Liz Cheney Calls Out Jim Banks for Falsely Signing Letters as Member of Jan 6 Commission

Representative Liz Cheney called out fellow Republican Jim Banks during a Thursday committee hearing, entering into the record a letter he sent to government agencies falsely claiming that he is the ranking member of the January 6 committee.

Banks is not a member of the select committee.

"The gentleman also said he is not on the committee. He noted that the speaker had determined that he wouldn't be on the committee," Cheney said from the House floor.

She continued, "I would like to introduce for the record a number of letters the gentlemen from Indiana has been sending to federal agencies, dated September 16, 2021, for example, signing his name as the ranking member of the committee [that] he's just informed the House that he's not on."

Cheney is the committee's vice-chair and one of two Republicans chosen to serve as minority members. The other is Representative Adam Kinzinger.

"Liz Cheney isn't the Ranking Member," Banks' office wrote to Newsweek. "She is the vice-chair because she was appointed by Democrats. This is the first Select Committee in American history that doesn't have a Ranking Member and is entirely partisan. Representative Banks chose to highlight the unprecedented exclusion of the minority party in his letter."

Jim Banks January 6 Committee Liz Cheney
Indiana Representative Jim Banks referred to himself as the ranking member of the January 6 House committee in letters sent to government agencies. Above, Banks speaks at a press conference at the U.S. Capitol in Washington, D.C., on April 21, 2021. Nicholas Kamm/AFP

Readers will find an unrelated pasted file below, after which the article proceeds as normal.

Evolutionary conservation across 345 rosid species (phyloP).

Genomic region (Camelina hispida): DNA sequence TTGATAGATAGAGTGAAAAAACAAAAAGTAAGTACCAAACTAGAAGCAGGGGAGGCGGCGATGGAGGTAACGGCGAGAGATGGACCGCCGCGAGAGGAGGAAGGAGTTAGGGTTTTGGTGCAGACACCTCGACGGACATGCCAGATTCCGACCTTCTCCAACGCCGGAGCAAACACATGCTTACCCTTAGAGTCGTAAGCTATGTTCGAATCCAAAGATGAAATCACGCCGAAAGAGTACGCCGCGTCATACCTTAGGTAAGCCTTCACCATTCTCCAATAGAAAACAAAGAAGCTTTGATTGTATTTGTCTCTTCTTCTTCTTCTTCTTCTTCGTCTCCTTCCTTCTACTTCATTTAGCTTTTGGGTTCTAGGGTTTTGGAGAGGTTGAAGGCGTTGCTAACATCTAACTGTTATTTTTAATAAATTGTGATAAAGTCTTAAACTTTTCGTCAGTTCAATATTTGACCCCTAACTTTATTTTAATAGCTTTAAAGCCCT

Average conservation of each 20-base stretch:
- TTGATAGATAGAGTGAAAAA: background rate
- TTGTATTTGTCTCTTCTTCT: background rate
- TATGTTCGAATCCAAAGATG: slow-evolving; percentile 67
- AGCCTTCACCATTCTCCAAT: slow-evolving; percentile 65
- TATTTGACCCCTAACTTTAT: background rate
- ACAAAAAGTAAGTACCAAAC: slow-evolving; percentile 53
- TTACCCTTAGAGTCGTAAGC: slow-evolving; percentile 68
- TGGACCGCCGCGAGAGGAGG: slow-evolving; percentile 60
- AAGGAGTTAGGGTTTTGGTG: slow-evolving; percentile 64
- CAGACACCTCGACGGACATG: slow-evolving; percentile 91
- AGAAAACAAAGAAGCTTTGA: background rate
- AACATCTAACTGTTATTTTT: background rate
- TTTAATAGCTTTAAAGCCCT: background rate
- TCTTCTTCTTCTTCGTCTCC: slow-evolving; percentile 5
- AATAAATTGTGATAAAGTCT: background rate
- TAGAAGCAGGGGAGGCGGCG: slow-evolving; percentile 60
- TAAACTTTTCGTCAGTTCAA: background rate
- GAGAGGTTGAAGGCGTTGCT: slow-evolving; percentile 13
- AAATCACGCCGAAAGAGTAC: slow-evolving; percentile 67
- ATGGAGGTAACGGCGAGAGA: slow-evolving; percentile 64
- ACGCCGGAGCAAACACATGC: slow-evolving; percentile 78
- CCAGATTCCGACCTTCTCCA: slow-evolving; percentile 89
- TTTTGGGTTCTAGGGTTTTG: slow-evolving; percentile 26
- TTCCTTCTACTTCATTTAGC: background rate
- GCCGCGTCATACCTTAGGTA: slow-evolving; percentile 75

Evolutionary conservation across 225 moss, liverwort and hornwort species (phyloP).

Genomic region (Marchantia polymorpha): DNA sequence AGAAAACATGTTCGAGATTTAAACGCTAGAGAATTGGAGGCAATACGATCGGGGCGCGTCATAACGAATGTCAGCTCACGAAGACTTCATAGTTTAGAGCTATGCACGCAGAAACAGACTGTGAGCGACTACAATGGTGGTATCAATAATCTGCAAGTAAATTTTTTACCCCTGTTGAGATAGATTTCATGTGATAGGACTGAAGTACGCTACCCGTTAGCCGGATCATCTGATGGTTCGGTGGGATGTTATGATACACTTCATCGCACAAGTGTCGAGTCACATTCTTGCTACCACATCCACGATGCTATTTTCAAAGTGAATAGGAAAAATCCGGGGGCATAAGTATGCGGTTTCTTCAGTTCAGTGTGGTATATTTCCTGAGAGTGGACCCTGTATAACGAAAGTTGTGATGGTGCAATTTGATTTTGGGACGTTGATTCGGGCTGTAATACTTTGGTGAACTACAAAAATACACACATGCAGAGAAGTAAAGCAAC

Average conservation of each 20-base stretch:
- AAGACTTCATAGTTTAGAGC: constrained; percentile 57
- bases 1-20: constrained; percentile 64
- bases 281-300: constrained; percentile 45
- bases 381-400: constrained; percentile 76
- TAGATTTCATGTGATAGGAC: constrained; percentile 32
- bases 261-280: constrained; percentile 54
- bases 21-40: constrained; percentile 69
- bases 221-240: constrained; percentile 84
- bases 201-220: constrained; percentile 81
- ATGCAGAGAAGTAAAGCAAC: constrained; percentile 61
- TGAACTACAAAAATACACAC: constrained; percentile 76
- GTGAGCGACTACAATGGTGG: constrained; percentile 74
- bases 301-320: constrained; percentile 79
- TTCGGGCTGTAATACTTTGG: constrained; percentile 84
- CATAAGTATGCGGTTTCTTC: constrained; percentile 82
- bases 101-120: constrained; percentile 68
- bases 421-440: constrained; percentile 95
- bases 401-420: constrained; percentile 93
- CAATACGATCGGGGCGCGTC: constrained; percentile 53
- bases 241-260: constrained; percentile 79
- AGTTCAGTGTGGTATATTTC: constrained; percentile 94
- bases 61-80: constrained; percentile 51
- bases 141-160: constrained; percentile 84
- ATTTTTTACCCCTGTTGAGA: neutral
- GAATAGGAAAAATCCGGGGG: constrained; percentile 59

In one letter, addressed to Interior Secretary Deb Haaland, Banks wrote: "You are receiving this letter because the House of Representatives Select Committee to Investigate the events of January 6th may have sent you a request for information."

Banks noted in his letter that House Republican Leader Kevin McCarthy had initially recommended him as the ranking member of the committee—a point his office reiterated to Newsweek.

However, McCarthy rescinded all five of his recommendations after House Speaker Nancy Pelosi rejected Banks and another one of McCarthy's recommendations, Representative Jim Jordan.

Pelosi rejected the two citing concerns for the investigation's integrity as well as statements Banks and Jordan had made in the past. They both voted to overturn the electoral college votes in Arizona and Pennsylvania and signed onto the Supreme Court case coming out of Texas that sought to invalidate ballots cast in Georgia, Michigan, Pennsylvania and Wisconsin.

Despite not having a seat on the committee, Banks said, "the minority party in Congress retains rights to the same information that is provided to the majority party."

"For those reasons, I ask that you provide me any information that is submitted to the Select Committee," Banks wrote before signing off as the ranking member.

In a statement sent to Newsweek, Banks' office called Cheney's statement "a bizarre Democrat narrative meant to distract from the actual contents of Representative Banks' letter and to avoid talking about the actual activities of the Select Committee, which are partisan, authoritarian and indefensible."

Banks led the GOP opposition during Thursday's House vote on whether Trump ally Steve Bannon should be held in criminal contempt for defying a subpoena to testify before the January 6 select committee. Cheney, alongside committee chair Bennie Thompson, advocated in favor of the contempt charge.

Banks argued that the committee "despises" Bannon's politics, which is why he believes they're bringing the vote against him for defying the subpoena.

Update 10/22/21 9:49 a.m. This story was updated with comments from Banks' office.